As history suggests, evidence of the C&O is abruptly lost at the foot of the Yough Lake dam. From there on south for approximately 12 miles, the C&O rests at peace under the clear waters of Youghiogheny River Lake, joining in with others belonging to Club Atlantis.


An exit off I-68, Friendsville exists as a small, quiet town in the northwest corner of the Old Line State. Swift flowing streams compliment looming wooded mountains as far as scenery is concerned, yet rumbling above the valley it occupies exists Interstate 68. A look at Friendsville's architecture and relative age of buildings quickly identifies the town as having existed long before the interstate cut its way through. The layout of streets and properties easily suggest the presence of a railroad through angled buildings and lots. The depot was probably removed along with the tracks, yet old hotels and mills which still stand with doors and docks lined up to accommodate rail service are quite evident there.

The Youghiogheny, at that elevation, has returned to being the fast-flowing river that feeds the lake to its north. It is joined by Bear Creek, and forms two distinct channels just north of Friendsville as it works its way toward the peaceful waters ahead.

Heading north out of Friendsville, the C&O right of way surfaces as a slight elevation along the western edge of a nicely kept town park. It makes up a space between the park road and the outfield of a ball diamond... residents most likely not to notice the dark cinder ballast under their feet as they head for the bleachers to watch a community game. The line then tucks itself away into the woods north of the park as the road it parallels eventually splits off to access a few cabins further up the valley. About 300 feet from that point it enters the wooded area (almost a mile north of Friendsville), the C&O crossed both channels of the Yough on heavy wooden bridges #711 and #712.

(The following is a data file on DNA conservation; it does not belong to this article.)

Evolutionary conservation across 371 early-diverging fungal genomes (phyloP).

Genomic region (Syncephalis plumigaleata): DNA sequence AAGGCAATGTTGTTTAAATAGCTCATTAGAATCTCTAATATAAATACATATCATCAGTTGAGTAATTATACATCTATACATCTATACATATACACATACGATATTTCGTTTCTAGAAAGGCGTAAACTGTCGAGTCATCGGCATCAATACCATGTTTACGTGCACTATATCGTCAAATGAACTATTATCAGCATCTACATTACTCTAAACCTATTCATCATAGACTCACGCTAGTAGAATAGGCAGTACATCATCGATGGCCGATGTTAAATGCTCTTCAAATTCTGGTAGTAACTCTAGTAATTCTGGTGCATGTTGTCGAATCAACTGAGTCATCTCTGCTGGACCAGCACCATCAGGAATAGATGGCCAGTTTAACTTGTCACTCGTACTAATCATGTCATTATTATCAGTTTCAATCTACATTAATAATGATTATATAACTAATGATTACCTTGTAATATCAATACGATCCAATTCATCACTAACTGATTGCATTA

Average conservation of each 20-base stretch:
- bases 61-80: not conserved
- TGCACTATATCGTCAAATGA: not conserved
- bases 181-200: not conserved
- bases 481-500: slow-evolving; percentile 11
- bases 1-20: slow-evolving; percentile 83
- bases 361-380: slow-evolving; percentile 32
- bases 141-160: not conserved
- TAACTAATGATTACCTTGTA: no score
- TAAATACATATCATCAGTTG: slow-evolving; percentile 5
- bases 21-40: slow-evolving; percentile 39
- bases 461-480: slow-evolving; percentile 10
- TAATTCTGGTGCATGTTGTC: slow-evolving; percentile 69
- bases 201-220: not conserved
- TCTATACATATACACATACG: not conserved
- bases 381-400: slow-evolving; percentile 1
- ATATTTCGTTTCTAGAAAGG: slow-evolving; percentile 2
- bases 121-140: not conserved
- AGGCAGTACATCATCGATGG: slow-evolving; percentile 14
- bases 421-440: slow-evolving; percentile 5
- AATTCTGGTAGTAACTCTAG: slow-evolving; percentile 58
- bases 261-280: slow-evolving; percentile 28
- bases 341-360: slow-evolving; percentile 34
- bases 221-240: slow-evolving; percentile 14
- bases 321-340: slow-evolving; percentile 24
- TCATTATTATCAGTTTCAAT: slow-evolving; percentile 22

As a memorial to those who constructed them, several cut-stone piers still split the flowing waters of both Yough channels. Though the wooden structures of both bridges have long since gone, the piers have existed for well over 100 years and show no sign of weakening.

Less than 30 yards from the piers of the northernmost bridge exists a well-designed cut-stone culvert over yet another water channel; this channel being diverted to turn the turbines of an old mill located off the right-of-way approximately 1500 feet further downstream. The channel is dry, and all that remains of the mill are the stone foundations and a few metal castings from the control system that once powered the mill.

The area along the right-of-way beyond the old mill is designated by the state as a "Wildlife Habitat Rehabilitation Area" and passes a clean pond with large birdhouses affixed to several of the trees. The actual right-of-way is clear and follows close to the riverbank for approximately two miles through this habitat, and is used by state personnel to access the land by vehicle. For the rest of us, access by foot is the preferred method (I suppose a mountain bike would do the trick as well).

As expected, there comes a point where the "access road" curves unnaturally and abruptly (for a railroad right-of-way) up and away from the water's edge. At this point, the existence of the cinder ballast underfoot is lost as well. It is the point of no return where the dam's backwaters have exceeded the elevation of the old C&O, and roadbed is left to continue underwater toward Confluence.

Access to this lower area can be gained by following Old Morgantown Road to its dead end at the western edge of the lake (across form Selbysport on the east side). Signs of state ownership and a gate mark the trail that will lead to the actual C&O right-of-way and bridge remains further to the south.


At the river's edge on the south side of Friendsville exists what appears to be a stone driveway blocked by a metal gate. There is some sort of sign on this gate, however the paint on it is jumbled and unintelligible. I'm sure it indicates that it is the entrance to the old C&O right-of-way, but it might have said "NO TRESPASSING" - I couldn't be sure, so I proceeded.